Let’s be wonderfully perverse! While other colleagues continue writing thoughtful post-conference reflections about the 2013 American Library Association (ALA) Annual Conference that concluded in Chicago a few days ago, let’s draw upon what some of us saw and did in Chicago to provide tips for anyone planning to attend any conference with colleagues anytime soon.
Conference presenters, for example, can benefit from the myriad online reminders of how to most effectively reach and serve their audiences. Those interested in drawing their various and varied onsite and online communities of learning into seamless and tremendously rewarding interactions can participate in the Twitter backchannel at any level that appeals to them. First-time attendees will find numerous resources, including those posted online by attendees willing to share suggestions. And those arriving a day or two before the conference formally begins can indulge in a period of reflection and preparation that also provides the foundations for gaining more than even the best-planned conference can provide.
One pre-conference ritual that has been particularly rewarding for me over the past several years is an informal dinner I arrange with a handful of cherished colleagues the evening before a conference begins. As I have noted so many times over the past few years, those invitation-only dinners—without a formal agenda, and with all participants splitting the cost of the meal—provide an unparalleled opportunity to hear what our best colleagues are doing, planning to do, and recovering from doing. It is, in essence, a chance to attend a master class with the brightest and most collaborative colleagues we can attract.
The 10 trainer-teacher-learners who gathered in a Thai restaurant in Chicago on the Thursday evening before the ALA Conference began were far from reticent about describing the ways they are approaching the use of social media in libraries—creatively, openly, and with a great deal of encouragement for the learners they serve, as David Lee King noted—or the learner-centric webinars they are designing and delivering, as is the case with Pat Wagner (through Siera) and Andrew Sanderbeck (through the People Connect Institute). Louise Whitaker, from the Pioneer Library System (Oklahoma), enticed me with stories about the innovations in leadership training and other training-teaching-learning initiatives she continues to spearhead to support employees in her workplace—and then continued those stories over coffee a few days later when we were able to meet again outside of the formal sessions provided by the conference organizers. And everyone else had stories to tell or resources to share, so everyone at the table ate abundantly—and we’re not just talking about the wonderful food, here.
This idea of thinking outside the formal conference schedule to enhance—and actually create—learning experiences takes us to the heart of making sure each of us gains as much as we possibly can from attending conferences. It’s the combination of judiciously planning a schedule that includes attendance at formal sessions both within and outside our own areas of expertise; making arrangements in advance to meet with those cherished colleagues we absolutely do not want to miss; and relying on the numerous unplanned encounters we will have with colleagues onsite as well as those facilitated by what I’ve come to refer to as “drive-by greetings”—introductions, from colleagues including Maurice Coleman (T is for Training) and Peter Bromberg (Princeton Public Library), to those people they just happen to be standing next to when we unexpectedly encounter them, and who just happen to have done work we have admired from afar for years.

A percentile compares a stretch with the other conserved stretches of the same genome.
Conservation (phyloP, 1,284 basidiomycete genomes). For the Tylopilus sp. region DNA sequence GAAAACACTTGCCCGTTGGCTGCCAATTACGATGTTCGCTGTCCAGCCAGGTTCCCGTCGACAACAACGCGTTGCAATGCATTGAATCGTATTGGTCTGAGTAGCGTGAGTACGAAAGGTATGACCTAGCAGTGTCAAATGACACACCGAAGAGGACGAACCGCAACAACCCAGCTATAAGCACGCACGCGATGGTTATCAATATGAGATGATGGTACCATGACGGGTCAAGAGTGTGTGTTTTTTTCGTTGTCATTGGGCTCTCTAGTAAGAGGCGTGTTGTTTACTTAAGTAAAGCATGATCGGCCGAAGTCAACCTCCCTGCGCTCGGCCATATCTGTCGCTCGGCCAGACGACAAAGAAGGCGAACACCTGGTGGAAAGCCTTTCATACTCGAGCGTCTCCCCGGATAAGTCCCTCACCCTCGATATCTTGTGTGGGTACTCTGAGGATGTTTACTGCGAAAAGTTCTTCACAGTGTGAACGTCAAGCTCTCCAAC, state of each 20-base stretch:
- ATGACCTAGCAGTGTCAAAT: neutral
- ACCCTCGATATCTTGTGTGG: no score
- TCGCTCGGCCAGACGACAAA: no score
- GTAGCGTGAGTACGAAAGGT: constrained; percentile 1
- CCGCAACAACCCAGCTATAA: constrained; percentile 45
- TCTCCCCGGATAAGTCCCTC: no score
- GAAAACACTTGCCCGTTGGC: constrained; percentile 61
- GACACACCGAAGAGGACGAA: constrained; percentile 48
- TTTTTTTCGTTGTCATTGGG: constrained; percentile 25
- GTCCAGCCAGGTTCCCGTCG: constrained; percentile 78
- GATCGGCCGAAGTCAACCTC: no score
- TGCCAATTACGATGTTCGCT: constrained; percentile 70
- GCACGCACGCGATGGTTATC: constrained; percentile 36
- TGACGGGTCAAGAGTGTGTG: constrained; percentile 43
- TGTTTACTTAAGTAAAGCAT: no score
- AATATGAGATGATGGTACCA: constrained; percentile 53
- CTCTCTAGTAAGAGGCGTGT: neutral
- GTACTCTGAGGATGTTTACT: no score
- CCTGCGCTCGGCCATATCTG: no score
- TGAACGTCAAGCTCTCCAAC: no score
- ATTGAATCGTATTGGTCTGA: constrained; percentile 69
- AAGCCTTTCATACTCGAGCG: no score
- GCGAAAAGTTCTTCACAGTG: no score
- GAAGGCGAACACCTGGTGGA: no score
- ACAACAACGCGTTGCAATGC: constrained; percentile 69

One of those unexpected encounters, for me, led on the spot to an unplanned one-on-one hour-long lunch with a writer whose work I’ve very much admired—the sort of opportunity to exchange ideas that most of us would kill to have when we’re sitting in a packed room with little chance to interact at a meaningful level with a first-rate presenter. Another put me face-to-face with a colleague I’d only previously interacted with online. Numerous other outside-the-formal-curriculum meals and coffee breaks helped keep me up to date on the vibrant and ever-expanding world of advocacy and partnerships that benefit all of us and those we serve.
It’s also worth noting that a bit of planning beyond what conference attendance normally facilitates can provide additional rewarding opportunities. Contacting Chicago-based colleagues from the American Society for Training & Development (ASTD) before arriving onsite for the ALA Annual Conference meant that one particularly memorable evening included a dinner with non-library colleagues who are as immersed as anyone else I know in the world of workplace learning and performance (staff training). Our exchanges offered them a glimpse into the world of staff training in libraries and also helped bring me up to date on the ever-evolving language used within the ASTD community to refer to the training-teaching-learning that is at the heart of all we do.
The clear lesson for any conference attendee is that planning helps; looking for opportunities to draw upon all the resources available to us is an essential element of creating a successful conference experience; and “un-planning”—the act of setting a schedule aside when unanticipated opportunities via drive-by greetings present themselves—benefits all of us, and creates the learning experiences we find nowhere else.